His sources are not ordinary people, whose slice-of-life anecdotes are the stuff of popular histories but whose long-ago impressions are often distorted by memory, that most creative of faculties. Instead, they are experts of one kind or another, soldiers and civilians alike, or intimates of the departed great; from their renditions of the past, Braithwaite distilled his own account of what happened and why.

The results are indeed a revelation. For the first time, one feels that one understands every stage of this story—from the strangely unreal start of a war whose reality Stalin denied for several hours even after the Germans had opened fire across the entire 1,000-kilometer front from the Baltic to the Black Sea, to the subsequent collapse of one Soviet front after another, to the unbelievably swift loss of the vast territories west of Moscow, through the great panic, all the way to the unexpected recovery, the astonishingly successful counterattack, and the first victory.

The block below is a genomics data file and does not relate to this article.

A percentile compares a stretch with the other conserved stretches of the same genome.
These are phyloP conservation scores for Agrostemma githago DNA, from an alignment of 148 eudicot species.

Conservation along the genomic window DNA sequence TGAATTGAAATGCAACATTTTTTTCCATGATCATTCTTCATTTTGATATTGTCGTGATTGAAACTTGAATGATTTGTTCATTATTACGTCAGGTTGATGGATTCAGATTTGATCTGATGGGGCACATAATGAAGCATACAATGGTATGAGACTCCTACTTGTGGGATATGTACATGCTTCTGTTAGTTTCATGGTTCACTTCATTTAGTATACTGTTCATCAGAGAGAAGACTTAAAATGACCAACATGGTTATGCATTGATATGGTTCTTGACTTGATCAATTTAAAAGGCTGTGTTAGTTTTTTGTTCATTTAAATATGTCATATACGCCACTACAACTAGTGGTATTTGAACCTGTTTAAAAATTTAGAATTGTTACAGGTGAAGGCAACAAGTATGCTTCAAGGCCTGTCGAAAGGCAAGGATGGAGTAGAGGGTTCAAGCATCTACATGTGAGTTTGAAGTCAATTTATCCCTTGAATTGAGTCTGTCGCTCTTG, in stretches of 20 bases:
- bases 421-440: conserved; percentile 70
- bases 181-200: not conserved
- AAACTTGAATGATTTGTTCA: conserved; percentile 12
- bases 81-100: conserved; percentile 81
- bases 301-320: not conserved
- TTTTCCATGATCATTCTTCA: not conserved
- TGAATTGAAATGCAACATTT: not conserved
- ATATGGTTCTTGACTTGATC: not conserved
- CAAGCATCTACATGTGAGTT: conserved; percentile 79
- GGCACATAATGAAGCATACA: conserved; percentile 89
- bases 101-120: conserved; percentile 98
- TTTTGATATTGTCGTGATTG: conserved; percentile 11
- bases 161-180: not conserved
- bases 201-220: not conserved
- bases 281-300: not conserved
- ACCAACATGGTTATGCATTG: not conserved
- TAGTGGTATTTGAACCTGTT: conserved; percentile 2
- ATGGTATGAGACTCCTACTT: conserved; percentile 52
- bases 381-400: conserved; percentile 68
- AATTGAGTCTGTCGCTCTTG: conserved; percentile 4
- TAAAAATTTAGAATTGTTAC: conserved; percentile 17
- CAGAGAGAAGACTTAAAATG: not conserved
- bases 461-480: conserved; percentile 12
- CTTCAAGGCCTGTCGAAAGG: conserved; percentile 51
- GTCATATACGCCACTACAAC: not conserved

That victory proved ephemeral for the Soviet side because all the re-conquered lands were soon lost, and much more was lost in the following year. But it guaranteed the ultimate defeat of Nazi Germany, which could only have won the war by crushing all resistance in 1941, before the Americans were forced into the fight. The rest of the story is well known.